The Hyundai Nexo hydrogen fuel-cell SUV that debuted last month at the Consumer Electronics Show won’t be seen on California roads for many months yet.
It is expected to go on sale in the U.S. in the fourth quarter of this year, but now we have a few reports from outlets that have driven the one SUV whose only tailpipe emission is water.
The general consensus is that the Nexo is a more integrated, more refined, and likely far more practical vehicle in daily use than was its predecessor.
That would be the Hyundai Tucson Fuel Cell (known in Europe as the ix35 Fuel Cell), of which the company delivered a few hundred units in total from late 2014 through early 2017.
While the hydrogen-powered Tucson was good enough for a vehicle not originally designed for that powertrain, we found its performance slow, especially at highway speeds. The Nexo, on the other hand, is a dedicated hydrogen fuel-cell vehicle, meaning the model is not available with any other powertrain.
The British outlet Auto Express drove a Nexo and reported Tuesday that it found the zero-emission SUV to be a “resolved and ambitious effort from the brand.”
It noted that the South Korean company’s first hydrogen vehicle prototype emerged in 2001, giving it plenty of experience in refining and integrating the powertrain into vehicles with mass-market appeal.
One aspect is what it called the Nexo’s “classy and distinctive” design, including “swoopy shape, flush-fitting door handles and crystal-like head and tail-lamps” and the striking 12.3-inch touchscreen display in the center of the dash.
While the quality of the interior materials surpasses that of other Hyundais, Auto Express said, it’s still not comparable to what you’d find in standard premium SUVs from the predictable list of German, British, and Japanese players.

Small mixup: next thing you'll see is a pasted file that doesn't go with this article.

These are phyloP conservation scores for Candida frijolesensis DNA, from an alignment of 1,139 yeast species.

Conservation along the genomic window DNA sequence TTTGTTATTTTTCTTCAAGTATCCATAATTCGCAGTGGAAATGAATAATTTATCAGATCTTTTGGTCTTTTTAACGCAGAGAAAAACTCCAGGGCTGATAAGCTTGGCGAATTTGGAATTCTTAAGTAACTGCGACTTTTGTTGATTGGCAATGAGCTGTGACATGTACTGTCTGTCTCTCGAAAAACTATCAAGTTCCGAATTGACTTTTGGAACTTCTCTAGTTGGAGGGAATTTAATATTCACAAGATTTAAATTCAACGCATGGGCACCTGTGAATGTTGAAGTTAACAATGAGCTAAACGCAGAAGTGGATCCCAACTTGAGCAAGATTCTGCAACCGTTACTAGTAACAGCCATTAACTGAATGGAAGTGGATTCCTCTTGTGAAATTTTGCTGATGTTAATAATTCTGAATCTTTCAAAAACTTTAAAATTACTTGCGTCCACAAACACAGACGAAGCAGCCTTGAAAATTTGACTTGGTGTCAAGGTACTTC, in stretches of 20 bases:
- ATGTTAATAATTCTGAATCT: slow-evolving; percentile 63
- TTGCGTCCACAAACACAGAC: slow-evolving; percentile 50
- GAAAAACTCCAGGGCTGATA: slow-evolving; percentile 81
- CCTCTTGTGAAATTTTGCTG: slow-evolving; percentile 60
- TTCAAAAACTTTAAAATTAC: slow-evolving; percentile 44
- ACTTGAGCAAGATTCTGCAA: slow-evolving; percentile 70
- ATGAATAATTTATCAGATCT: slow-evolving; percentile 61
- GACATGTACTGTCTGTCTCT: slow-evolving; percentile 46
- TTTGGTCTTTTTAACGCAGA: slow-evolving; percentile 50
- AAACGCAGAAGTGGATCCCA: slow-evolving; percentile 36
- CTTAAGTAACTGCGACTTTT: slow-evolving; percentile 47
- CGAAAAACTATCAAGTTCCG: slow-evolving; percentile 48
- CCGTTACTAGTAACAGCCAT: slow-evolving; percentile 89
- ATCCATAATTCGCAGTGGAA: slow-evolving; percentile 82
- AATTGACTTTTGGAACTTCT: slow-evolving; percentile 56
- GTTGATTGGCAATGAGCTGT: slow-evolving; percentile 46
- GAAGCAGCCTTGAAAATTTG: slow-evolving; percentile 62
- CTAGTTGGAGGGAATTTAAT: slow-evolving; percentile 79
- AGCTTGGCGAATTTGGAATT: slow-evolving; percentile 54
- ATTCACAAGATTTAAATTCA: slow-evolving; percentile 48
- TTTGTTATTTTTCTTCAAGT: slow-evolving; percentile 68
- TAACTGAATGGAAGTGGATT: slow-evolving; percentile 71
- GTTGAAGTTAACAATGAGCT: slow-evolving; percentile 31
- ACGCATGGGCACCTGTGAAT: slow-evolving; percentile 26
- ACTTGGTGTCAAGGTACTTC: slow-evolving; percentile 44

Hyundai said it expects the car’s fuel-cell stack to last at least 10 years, or twice the predicted lifespan of the one used in the Tucson Fuel Cell.
That durability is combined with comparable passenger volume and cargo space to other SUVs of its size, the reviewers said, despite the large high-pressure hydrogen tanks nestled in the undercarriage.
Another review, this one published Monday by industry trade journal Automotive News, focused on the Nexo’s advanced active-safety and self-driving features.
It called the hydrogen SUV “zippier to drive” than the Tucson Fuel Cell, with better acceleration and more torque from a motor with a higher output of 120 kilowatts (161 horsepower) vs the Tucson’s 100 kw (134 hp).
The Nexo is projected to earn an EPA range rating of more than 350 miles, Hyundai told attendees at the Seoul drive event.
But the media event in which a Nexo drove itself 118 miles along Korean roads (in conjunction with the Winter Olympics now underway) points to the car’s role as a technology showcase.
Hyundai says the Nexo will pioneer the company’s lane-following assist feature, which keeps the car centered in a lane while adaptive cruise control is being used. (That’s similar to the ProPilot Assist feature on the new 2018 Nissan Leaf.)
It also has a self-parking feature that will let the Nexo enter a parking space with no one inside.
The Hyundai Nexo goes on sale in South Korea this month, will launch in Europe in May or June, and U.S. sales are projected for the fourth quarter of this year.
Hyundai is the only global automaker planning to build both fuel-cell and hybrid, plug-in hybrid, and battery-electric vehicles in volume.
Toyota has placed its bets on hydrogen, with its Mirai and future models, and won’t offer a battery-electric model of its own design until 2020—and then only reluctantly.
Honda offers all four as well, but its battery-electric Clarity EV has less than 100 miles of range, rendering it uncompetitive for many shoppers.
In the end, Auto Express concluded, “As good as the Nexo is, it’s still a niche vehicle that’s difficult to recommend” due to the limited fueling infrastructure.